- Resources and Training in Support of Wildfire Response
- Booklet: Protecting Yourself While Responding to Wildfires: Safety and Health Awareness for Responders to Wildfires
Advancing Research on Wildfires and Health
As communities recover from recent wildfire devastation, NIEHS grantees seek to better understand the impacts of wildfires on the health of vulnerable individuals and communities exposed to such events. For example, grantee Chris Migliaccio, Ph.D., Pharm.D., a researcher at the University of Montana, studies the acute and chronic effects as well as the mental health effects of wood smoke exposure by looking at impacted communities in Seeley Lake, Montana.
In the summer of 2017, Seeley Lake had several large wildfires that lasted from the end of July through mid-September — weeks longer than usual. After the fire subsided, Migliaccio and his team collected blood samples and looked at respiratory function in 100 volunteers, who were exposed to the fire. Early data indicated that the fire harmed their lungs and immune systems. Now, the researchers are collecting data from residents of two other towns in western Montana.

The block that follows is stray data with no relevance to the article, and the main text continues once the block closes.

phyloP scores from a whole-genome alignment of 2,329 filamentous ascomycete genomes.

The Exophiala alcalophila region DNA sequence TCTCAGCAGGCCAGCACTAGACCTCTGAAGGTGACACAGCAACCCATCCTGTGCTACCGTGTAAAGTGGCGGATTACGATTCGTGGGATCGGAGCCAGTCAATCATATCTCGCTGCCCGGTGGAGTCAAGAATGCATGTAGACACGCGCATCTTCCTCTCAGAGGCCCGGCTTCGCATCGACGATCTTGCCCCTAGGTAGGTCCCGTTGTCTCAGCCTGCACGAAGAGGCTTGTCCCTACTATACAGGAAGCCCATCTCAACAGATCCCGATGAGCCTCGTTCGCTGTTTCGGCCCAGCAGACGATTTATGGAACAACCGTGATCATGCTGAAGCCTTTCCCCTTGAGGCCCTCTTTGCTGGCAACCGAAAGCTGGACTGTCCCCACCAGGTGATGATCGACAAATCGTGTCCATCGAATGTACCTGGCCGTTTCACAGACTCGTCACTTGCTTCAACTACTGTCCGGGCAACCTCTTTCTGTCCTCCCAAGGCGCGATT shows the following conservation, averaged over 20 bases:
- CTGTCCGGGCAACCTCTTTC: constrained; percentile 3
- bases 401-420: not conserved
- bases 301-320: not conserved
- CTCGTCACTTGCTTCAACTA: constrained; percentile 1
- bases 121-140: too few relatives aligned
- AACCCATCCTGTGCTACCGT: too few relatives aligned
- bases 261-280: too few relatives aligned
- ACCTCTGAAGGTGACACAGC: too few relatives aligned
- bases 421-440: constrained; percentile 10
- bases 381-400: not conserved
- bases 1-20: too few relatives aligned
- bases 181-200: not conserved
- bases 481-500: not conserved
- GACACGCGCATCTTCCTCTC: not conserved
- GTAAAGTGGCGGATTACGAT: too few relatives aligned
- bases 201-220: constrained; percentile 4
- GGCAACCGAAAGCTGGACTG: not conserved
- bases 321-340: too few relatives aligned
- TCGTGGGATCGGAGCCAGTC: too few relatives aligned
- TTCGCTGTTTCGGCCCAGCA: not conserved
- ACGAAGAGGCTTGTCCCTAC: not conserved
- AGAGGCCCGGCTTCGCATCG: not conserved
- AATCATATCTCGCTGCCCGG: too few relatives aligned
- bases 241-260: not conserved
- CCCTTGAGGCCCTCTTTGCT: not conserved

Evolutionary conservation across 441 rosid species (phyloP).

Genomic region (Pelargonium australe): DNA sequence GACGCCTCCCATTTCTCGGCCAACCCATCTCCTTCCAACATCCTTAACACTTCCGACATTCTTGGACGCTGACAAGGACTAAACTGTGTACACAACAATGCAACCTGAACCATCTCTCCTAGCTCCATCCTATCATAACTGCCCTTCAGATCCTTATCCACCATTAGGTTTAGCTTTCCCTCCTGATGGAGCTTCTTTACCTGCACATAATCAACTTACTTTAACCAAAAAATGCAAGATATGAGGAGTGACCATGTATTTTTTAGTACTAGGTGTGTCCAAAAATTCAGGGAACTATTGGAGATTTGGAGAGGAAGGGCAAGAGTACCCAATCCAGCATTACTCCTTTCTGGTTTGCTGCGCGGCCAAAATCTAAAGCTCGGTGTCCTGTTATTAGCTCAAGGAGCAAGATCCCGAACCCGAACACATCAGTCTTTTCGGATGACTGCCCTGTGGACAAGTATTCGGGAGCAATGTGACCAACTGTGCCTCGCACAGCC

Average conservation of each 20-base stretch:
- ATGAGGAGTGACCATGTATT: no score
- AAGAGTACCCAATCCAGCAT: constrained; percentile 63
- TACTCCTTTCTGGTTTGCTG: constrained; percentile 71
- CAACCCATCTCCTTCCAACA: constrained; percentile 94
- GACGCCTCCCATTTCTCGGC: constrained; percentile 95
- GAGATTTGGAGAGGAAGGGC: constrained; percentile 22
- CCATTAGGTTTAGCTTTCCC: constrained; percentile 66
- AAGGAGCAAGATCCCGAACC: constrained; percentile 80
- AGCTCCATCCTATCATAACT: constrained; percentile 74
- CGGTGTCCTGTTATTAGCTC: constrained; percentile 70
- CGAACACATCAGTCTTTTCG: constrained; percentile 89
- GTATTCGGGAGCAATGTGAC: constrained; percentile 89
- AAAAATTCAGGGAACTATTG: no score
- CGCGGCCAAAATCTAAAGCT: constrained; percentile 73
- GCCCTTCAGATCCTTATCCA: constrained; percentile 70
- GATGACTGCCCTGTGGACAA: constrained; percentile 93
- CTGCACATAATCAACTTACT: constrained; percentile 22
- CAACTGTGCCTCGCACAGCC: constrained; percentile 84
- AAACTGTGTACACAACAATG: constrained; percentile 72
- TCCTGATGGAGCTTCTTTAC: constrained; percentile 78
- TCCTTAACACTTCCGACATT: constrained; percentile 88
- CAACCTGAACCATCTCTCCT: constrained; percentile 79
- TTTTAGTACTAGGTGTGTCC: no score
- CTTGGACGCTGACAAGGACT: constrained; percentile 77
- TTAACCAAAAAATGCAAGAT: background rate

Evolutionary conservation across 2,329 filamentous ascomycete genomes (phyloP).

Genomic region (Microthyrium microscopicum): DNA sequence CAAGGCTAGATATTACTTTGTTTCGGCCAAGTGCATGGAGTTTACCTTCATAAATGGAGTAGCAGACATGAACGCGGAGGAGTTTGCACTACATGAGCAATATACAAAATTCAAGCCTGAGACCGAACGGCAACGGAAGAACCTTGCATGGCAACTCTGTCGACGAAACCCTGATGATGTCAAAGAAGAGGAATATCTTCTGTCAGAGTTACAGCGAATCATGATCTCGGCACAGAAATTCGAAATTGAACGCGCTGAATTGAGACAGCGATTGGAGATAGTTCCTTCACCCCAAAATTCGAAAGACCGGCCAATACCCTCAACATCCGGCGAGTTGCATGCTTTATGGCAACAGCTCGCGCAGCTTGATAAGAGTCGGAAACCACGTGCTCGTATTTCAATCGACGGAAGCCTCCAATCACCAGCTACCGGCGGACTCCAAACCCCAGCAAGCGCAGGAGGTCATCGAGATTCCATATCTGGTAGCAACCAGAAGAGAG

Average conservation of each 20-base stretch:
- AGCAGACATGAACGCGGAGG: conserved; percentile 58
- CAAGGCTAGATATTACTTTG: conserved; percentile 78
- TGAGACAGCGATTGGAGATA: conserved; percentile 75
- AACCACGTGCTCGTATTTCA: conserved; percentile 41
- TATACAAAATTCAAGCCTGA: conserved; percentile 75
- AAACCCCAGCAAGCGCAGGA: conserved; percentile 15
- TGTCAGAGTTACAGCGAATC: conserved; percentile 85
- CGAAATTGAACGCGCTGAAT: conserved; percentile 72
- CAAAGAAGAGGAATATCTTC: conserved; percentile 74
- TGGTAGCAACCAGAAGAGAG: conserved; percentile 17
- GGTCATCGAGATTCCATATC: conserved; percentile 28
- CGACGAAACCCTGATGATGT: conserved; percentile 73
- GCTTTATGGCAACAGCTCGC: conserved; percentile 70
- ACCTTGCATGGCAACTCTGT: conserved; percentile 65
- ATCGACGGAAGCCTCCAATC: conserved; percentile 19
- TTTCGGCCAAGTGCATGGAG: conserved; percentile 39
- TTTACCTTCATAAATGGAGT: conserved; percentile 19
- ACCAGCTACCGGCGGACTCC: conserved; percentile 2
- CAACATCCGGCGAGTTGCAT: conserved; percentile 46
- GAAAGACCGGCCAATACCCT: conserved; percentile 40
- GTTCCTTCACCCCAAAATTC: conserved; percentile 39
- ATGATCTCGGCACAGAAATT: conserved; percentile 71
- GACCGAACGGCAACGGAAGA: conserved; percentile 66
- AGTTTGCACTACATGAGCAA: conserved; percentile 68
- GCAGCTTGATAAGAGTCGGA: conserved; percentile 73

“This is the first time a research team has gone into affected communities and followed a cohort as they are exposed to wildfire smoke,” said Migliaccio. “Previous studies on this topic have been retrospective, looking at past emergency room visits and doctor’s visits.” Historical trends suggest that residents in the towns being studied will be exposed to a wildfire within the near future, which will allow the team to compare participants’ physiology, epigenetic changes, and health before and after a fire.